As part of our u-flow and X-flow development program this past weekend I had breakfast with the infamous Al Turnerwho was responsible for the Ford of Australia Racing Program “Back in the Day” for a period of about 7-years. I will ask Al for the skinny on why these heads were produced, where they were cast, etc etc. This head appears to me to have similar chamber and exhaust layout characteristics to what I remember from our Dearborn Flow lab work circa 1969/70 when we were VERY interested in what the Ausies had produced as a smaller intake port 351C “in-your-face” response to our sewer intake port un-streetable Boss 302. The internal politics and friction within the company back then was an unfortunate way of life and we were basically stuck with what the folks in the E&F (engine & foundry) Division served up headed by their Chief Engineer Bill Gay who we racers despised.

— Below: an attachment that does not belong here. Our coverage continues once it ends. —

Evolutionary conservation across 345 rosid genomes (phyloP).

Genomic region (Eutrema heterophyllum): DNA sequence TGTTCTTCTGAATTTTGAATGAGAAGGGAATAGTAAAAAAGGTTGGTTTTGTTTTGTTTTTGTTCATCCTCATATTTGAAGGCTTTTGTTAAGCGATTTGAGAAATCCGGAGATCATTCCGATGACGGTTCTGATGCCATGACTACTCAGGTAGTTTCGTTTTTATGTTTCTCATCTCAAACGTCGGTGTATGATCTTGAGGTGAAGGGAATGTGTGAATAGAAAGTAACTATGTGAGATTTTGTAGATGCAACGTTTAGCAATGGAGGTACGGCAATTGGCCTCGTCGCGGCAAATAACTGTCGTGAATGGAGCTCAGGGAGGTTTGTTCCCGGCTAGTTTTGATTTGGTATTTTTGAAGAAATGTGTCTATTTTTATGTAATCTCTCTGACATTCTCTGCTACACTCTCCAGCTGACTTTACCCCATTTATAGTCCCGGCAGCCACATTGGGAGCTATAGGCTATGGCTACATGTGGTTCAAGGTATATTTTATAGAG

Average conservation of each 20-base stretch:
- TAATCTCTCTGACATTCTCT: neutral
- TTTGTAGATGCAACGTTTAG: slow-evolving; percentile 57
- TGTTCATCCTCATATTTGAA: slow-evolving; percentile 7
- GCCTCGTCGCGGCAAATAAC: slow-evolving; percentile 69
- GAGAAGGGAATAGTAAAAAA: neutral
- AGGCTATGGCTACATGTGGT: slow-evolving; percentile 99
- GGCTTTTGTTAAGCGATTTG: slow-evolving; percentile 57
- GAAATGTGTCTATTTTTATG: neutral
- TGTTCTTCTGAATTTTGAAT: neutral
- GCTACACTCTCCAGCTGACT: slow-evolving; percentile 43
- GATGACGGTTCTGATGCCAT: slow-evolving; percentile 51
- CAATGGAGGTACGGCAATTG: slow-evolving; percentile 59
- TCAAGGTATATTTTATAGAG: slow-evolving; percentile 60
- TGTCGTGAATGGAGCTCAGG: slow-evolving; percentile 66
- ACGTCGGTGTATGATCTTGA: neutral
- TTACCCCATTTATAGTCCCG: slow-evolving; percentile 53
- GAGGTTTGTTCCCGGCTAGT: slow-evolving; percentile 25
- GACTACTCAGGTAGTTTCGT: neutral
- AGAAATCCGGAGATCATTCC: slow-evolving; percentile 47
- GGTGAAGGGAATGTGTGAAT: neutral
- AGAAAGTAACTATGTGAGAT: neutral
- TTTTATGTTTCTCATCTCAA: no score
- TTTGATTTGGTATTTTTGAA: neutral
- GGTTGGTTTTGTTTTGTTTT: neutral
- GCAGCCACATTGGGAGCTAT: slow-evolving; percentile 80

BTW Al Turner and I worked together in the very 1ST “Ford Race Group” actual corporate name then was the Performance Events Department and we were located across from the street from Ford’s Test Track in the Ford Division Corporate offices. The SVO contingent of Ford [everyone is familiar with today] was not created and staffed until 1980 as Ford Corporate had ZERO - in terms of a “race program” involvement - from 1973 thru 1979. Way more than you bargained for but misinformation is as bad as no information, in my humble opinion. Bruce Sizemore, aka “Gramps”

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Re: VINTAGE CHAMP CAR REPLICA BUILD

Post #10 by THE FRENCHTOWN FLYER » Thu Jun 14, 2018 8:50 am

Wesman07 wrote:I know you mentioned it before... but where did you find a ford aluminum crossflow head?

From SVO.
It is actually a one-piece cast iron head, that I ground and painted aluminum to reflect what a period piece may have looked like coming out of the shops of Miller, Offenhauser et al. In addition to their famous four cylinder DOHC race engines that dominated the world racing scene for so many years they also had inline sixes, inline eights, and even V-16s. I will doll it up with some old accessories to make it look old.